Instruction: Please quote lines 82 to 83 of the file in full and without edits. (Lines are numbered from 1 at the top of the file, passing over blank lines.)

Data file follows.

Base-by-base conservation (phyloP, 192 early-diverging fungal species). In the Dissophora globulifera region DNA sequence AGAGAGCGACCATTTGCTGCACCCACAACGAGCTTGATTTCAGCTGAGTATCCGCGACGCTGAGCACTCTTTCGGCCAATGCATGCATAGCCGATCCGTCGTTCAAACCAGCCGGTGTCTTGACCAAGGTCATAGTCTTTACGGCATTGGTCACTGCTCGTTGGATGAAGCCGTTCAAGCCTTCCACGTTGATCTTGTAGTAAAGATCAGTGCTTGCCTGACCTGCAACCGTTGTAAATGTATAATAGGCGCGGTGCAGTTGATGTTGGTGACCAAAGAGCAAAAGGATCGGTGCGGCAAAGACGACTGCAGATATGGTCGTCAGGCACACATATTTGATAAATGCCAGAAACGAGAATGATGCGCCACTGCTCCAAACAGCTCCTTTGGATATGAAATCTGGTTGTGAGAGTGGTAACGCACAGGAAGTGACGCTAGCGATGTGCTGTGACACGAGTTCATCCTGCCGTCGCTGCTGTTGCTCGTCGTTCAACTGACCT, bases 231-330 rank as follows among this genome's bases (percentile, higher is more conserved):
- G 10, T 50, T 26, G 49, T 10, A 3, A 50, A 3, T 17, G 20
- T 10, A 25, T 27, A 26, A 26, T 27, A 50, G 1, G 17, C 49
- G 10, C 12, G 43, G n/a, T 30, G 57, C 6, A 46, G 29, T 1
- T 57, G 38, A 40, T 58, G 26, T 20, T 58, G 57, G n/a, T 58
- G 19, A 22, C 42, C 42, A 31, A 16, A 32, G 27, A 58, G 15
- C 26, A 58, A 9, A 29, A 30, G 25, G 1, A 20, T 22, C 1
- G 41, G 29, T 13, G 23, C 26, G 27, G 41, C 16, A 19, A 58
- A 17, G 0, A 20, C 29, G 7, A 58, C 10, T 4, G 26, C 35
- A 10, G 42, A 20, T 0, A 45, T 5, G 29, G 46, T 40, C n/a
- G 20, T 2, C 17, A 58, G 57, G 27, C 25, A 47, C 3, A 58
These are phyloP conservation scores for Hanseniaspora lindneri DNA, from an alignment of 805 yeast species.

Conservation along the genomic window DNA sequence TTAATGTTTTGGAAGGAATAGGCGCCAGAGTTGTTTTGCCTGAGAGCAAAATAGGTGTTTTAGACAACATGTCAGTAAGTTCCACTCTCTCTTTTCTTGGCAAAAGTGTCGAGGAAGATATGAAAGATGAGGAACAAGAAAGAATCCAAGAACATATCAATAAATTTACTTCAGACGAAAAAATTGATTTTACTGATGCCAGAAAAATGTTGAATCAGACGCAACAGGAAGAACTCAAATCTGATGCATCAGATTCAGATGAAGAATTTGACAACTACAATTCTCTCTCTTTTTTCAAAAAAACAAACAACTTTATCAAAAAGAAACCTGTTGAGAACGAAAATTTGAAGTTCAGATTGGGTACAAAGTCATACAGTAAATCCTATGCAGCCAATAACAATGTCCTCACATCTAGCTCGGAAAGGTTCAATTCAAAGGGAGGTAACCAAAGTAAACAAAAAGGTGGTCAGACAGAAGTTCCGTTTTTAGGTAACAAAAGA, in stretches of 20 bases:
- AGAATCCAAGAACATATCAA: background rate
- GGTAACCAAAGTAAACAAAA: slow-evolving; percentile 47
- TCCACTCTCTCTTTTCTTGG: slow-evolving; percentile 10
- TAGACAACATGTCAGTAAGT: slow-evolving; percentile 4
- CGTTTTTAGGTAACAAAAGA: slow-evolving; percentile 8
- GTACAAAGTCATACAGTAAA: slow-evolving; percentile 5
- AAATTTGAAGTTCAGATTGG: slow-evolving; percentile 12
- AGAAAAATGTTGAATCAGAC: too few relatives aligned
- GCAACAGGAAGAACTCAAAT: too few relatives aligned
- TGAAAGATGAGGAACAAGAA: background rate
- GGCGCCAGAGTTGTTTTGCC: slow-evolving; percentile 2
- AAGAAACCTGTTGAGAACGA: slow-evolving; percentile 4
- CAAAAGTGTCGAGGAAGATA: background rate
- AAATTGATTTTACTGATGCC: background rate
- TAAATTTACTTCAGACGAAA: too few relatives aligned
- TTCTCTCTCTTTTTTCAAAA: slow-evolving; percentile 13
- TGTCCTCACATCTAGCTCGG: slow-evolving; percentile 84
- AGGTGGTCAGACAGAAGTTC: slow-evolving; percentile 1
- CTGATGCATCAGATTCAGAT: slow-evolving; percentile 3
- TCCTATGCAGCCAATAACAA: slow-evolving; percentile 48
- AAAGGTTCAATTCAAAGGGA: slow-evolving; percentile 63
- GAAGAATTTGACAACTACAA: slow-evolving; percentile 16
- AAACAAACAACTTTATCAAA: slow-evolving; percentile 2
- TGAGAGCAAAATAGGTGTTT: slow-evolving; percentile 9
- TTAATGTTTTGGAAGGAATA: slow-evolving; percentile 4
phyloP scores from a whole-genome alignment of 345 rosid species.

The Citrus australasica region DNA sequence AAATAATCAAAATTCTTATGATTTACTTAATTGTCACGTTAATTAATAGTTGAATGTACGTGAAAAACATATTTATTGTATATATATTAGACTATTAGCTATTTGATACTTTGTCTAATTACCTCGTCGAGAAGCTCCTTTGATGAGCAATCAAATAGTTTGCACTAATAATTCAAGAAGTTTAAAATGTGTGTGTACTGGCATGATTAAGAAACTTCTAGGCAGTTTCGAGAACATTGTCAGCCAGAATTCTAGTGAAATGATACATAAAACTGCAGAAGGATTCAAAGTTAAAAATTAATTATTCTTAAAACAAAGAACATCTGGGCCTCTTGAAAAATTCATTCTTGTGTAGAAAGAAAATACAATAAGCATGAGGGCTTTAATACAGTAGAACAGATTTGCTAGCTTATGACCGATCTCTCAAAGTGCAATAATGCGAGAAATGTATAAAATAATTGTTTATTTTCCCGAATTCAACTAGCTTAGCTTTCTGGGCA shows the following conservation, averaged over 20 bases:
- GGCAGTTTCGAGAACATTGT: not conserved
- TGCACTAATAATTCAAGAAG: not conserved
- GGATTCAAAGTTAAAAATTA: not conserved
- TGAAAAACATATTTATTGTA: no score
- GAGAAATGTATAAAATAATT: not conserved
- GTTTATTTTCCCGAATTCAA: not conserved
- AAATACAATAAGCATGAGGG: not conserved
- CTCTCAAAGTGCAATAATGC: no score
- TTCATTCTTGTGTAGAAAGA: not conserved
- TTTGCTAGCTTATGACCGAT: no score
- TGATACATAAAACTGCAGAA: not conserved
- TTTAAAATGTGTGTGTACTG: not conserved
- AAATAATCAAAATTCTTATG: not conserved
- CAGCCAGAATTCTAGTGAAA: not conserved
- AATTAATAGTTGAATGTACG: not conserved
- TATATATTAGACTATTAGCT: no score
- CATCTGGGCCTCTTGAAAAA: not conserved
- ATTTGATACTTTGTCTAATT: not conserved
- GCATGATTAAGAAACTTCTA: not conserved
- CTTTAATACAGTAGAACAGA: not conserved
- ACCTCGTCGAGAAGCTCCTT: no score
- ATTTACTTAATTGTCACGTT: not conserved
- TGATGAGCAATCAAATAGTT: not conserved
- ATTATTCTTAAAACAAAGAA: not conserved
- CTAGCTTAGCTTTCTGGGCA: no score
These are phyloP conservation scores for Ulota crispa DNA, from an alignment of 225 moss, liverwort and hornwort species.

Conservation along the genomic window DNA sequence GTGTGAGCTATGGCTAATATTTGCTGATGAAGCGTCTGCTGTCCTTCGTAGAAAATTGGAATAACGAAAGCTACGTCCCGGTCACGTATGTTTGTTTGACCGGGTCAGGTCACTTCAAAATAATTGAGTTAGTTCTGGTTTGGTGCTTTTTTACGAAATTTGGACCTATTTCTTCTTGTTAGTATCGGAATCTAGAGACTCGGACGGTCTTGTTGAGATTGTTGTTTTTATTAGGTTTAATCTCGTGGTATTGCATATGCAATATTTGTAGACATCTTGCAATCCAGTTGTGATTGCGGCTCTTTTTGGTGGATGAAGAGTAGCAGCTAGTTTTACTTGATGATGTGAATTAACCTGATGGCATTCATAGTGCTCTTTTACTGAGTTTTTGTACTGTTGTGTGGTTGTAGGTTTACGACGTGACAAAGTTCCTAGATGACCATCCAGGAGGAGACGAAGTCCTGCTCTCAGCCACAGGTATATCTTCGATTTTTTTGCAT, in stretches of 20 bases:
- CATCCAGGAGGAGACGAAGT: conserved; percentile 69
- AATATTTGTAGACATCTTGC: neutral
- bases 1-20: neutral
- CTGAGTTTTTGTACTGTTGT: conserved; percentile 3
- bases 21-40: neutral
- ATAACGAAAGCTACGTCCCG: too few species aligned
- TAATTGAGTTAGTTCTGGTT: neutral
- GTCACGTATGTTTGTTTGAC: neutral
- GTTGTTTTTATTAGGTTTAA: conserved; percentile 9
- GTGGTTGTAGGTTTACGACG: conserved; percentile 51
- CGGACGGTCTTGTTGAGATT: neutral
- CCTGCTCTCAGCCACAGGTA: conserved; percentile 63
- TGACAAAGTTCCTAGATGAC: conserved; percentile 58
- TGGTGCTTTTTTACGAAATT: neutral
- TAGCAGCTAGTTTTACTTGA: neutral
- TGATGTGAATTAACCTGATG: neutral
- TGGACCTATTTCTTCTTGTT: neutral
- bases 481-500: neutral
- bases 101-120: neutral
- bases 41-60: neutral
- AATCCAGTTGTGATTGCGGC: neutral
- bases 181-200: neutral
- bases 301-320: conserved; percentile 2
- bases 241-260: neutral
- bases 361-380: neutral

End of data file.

- TAGCAGCTAGTTTTACTTGA: neutral
- TGATGTGAATTAACCTGATG: neutral